Right now, there’s a lot of speculation surrounding the impact of this kind of trade within the world of hemp. To help clear things up, we’ve broken down some of the biggest impacts (and benefits) that a decision like this would bring to our plant-based community.
Let’s take a closer look into the effects of carbon credits on the hemp industry and how it might benefit US farmers.
More Producers, More Product
Carbon credits are an attractive trade for most farmers. As it stands, the hemp cultivation industry is still a bit confusing and has quite pricey fees. Not to mention, there aren’t any set standards across the board, making it challenging to understand proper rules and regulations. However, with the reward of carbon credits in the back of their minds, more farmers may feel incentivized to grow their own.
Of course, this would increase the amount of hemp grown in the United States, expanding the market even further than before. For consumers, this is a wonderful end result. For farmers, this may create more competition; more competition may lead to better, more exciting products to help brands stand out from the rest.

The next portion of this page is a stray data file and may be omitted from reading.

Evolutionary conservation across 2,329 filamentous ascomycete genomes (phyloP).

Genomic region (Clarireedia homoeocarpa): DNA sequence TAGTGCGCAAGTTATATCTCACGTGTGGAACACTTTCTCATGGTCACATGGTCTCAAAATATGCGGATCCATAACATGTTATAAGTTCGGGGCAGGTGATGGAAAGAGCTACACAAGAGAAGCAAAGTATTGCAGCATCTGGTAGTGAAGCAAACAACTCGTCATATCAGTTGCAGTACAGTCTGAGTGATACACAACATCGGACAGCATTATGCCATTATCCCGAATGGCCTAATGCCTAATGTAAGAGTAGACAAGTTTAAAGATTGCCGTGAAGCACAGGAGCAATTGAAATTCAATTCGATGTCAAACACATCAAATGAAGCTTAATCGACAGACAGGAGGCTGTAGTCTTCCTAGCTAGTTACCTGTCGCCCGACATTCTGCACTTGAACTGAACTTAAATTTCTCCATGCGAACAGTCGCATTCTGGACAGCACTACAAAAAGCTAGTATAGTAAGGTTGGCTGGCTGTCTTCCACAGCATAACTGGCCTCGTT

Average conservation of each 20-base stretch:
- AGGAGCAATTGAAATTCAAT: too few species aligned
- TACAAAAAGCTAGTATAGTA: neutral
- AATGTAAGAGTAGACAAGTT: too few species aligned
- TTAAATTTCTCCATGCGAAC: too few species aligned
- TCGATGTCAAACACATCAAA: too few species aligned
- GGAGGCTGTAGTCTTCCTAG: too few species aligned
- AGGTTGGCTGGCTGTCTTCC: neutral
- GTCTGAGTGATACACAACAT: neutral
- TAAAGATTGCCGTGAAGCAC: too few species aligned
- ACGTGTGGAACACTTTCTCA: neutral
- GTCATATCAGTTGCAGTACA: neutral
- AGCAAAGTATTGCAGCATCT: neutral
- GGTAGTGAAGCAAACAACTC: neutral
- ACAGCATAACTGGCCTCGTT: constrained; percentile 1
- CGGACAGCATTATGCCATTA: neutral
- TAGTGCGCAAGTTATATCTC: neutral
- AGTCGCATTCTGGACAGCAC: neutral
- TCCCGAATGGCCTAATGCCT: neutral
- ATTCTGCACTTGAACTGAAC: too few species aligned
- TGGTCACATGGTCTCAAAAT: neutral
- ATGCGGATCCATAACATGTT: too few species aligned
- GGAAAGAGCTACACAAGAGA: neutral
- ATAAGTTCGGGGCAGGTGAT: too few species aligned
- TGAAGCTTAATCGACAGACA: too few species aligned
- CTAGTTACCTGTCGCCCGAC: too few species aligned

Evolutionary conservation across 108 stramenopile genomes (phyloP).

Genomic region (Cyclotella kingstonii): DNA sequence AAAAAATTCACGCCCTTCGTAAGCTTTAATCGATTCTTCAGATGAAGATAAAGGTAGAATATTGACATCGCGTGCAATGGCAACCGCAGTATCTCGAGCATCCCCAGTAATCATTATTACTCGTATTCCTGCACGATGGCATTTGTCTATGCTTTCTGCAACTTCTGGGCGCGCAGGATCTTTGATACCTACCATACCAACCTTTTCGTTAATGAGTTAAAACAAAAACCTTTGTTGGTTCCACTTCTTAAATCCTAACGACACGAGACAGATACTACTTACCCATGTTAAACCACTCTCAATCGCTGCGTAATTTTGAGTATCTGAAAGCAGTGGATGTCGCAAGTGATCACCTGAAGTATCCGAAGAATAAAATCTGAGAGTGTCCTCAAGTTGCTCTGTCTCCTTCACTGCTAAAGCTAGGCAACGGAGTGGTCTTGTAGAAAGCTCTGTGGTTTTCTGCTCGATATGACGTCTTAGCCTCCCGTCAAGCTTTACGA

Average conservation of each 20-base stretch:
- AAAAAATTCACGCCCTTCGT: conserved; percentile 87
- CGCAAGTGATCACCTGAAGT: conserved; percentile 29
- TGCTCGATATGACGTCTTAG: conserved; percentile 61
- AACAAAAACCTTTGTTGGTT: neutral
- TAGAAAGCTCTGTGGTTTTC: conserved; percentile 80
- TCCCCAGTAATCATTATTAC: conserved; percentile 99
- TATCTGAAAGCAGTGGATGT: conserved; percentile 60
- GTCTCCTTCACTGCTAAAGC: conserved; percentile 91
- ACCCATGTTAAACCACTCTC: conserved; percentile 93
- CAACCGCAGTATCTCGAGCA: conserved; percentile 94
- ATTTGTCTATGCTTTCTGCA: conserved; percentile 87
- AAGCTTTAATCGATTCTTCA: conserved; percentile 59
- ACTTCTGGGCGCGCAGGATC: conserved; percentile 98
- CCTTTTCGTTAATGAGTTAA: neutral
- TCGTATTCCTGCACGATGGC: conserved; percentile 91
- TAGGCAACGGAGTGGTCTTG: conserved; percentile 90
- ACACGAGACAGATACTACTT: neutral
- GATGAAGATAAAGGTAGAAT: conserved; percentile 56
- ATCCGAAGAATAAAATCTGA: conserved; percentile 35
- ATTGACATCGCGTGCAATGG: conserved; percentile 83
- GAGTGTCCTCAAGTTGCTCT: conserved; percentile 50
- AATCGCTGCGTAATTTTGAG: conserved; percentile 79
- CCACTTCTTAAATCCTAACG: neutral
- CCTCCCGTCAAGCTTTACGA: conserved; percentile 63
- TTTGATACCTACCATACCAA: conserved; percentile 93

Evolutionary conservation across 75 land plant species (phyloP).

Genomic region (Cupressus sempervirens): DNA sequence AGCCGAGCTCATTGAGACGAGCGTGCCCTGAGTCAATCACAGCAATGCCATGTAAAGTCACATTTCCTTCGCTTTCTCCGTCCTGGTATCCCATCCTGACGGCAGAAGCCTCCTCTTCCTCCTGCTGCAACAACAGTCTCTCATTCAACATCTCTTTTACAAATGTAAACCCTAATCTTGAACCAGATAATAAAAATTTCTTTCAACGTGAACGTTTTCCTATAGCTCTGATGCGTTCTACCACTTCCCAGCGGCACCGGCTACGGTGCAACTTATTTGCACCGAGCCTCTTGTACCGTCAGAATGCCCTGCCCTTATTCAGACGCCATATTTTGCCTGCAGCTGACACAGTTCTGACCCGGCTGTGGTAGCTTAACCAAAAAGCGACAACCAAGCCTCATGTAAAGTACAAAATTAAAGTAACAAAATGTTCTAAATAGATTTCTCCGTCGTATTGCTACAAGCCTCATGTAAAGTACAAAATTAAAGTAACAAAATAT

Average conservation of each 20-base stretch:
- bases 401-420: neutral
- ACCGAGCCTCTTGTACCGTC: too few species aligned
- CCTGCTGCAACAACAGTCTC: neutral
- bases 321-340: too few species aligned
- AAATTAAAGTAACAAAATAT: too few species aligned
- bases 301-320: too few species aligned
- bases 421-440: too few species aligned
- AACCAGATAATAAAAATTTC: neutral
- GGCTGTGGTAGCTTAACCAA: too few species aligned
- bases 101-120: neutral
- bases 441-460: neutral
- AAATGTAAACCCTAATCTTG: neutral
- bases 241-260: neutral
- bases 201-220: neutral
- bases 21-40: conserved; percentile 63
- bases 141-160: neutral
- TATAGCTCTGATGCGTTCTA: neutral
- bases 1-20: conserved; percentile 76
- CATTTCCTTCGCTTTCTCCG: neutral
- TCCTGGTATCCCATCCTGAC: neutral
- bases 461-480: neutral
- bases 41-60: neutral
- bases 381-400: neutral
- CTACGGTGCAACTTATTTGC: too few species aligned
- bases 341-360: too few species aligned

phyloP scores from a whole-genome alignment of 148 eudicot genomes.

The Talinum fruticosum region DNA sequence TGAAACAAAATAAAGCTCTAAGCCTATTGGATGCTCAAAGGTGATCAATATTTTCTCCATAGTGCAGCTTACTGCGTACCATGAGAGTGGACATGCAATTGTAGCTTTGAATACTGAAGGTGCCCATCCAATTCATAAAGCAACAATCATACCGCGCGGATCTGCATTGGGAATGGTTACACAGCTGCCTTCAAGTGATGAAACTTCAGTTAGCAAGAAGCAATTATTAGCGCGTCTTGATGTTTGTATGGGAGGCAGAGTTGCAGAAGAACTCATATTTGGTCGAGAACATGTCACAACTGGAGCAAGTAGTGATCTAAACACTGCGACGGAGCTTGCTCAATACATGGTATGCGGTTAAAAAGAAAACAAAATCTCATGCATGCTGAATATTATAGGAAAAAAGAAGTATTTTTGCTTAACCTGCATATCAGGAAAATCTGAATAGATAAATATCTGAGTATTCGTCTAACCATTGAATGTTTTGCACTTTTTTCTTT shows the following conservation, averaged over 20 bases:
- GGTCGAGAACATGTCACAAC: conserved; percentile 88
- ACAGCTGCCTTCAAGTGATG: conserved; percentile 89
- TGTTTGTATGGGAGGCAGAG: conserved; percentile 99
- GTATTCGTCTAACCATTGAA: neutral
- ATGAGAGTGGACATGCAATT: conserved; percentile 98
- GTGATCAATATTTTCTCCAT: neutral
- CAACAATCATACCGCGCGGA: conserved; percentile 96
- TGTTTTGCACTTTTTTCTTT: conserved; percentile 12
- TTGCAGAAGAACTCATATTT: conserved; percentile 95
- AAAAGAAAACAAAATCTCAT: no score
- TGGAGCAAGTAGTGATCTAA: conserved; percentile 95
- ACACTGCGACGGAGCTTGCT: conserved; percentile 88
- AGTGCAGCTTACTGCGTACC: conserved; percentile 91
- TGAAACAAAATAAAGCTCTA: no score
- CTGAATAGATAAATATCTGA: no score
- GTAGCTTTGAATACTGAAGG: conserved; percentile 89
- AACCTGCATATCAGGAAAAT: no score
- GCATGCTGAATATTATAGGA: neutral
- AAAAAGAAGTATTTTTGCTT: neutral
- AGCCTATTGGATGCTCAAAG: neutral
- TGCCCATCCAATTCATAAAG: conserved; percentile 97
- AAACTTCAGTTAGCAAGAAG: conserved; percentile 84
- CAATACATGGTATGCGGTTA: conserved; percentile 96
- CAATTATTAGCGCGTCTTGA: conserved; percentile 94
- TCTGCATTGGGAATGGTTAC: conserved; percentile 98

All in all, it’s clear that carbon credits for hemp farmers could help boost production, as it makes the process seem a lot less daunting — and way more rewarding.
Better Profit Gain
With carbon credits, hemp farmers have a good chance at a higher profit gain within their business. This can be because of a few reasons.
First, and most obviously, the hemp industry is flourishing. Cultivating hemp is a lucrative business that many are finding success in. Carbon credits would allow companies that have been interested in the venture — but were too confused by the process — finally start the cultivation they desire.
Selling carbon credits to companies that need them is another efficient, easy way of making a profit. Let’s say you have five carbon credits but only need two to grow the amount of hemp you want. Then, you can take those leftover three carbon credits and sell them to a business that does need them, giving you extra profit and helping other cultivators grow. It’s a win-win for everyone.